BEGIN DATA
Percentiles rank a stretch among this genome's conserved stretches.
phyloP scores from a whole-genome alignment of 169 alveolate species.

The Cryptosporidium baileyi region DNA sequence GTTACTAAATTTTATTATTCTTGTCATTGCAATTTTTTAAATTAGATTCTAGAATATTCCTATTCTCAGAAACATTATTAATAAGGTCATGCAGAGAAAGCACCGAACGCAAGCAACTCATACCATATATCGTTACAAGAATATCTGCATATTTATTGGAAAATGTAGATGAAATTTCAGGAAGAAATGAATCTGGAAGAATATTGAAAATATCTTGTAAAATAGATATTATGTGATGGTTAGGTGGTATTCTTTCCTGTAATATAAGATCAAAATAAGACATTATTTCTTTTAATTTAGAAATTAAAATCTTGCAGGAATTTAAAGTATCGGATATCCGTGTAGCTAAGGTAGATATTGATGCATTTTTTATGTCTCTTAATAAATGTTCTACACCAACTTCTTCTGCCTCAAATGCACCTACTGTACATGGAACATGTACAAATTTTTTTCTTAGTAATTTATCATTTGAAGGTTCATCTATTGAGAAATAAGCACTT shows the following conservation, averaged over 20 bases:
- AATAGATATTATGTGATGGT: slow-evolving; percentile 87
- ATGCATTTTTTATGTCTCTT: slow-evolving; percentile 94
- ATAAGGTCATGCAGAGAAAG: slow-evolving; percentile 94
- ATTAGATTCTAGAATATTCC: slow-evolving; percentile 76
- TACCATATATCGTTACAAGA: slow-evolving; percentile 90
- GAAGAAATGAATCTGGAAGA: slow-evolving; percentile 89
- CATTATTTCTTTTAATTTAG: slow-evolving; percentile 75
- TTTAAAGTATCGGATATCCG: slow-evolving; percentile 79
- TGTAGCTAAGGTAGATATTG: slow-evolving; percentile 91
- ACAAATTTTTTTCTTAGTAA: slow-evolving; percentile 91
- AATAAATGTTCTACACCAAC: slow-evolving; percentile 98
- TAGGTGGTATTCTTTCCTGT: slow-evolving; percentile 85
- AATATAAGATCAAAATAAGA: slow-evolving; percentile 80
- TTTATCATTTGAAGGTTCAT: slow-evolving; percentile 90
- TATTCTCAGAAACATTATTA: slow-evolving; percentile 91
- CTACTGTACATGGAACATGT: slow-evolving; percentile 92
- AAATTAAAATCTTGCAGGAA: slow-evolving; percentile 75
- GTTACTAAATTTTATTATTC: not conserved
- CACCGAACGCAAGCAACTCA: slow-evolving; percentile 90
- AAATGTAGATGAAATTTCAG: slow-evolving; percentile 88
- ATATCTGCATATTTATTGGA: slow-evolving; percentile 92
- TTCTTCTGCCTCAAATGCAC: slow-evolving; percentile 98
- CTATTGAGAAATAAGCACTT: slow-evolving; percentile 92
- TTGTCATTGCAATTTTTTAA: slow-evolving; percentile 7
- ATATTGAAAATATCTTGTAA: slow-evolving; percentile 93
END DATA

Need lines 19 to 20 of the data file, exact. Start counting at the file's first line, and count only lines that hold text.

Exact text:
- CTACTGTACATGGAACATGT: slow-evolving; percentile 92
- AAATTAAAATCTTGCAGGAA: slow-evolving; percentile 75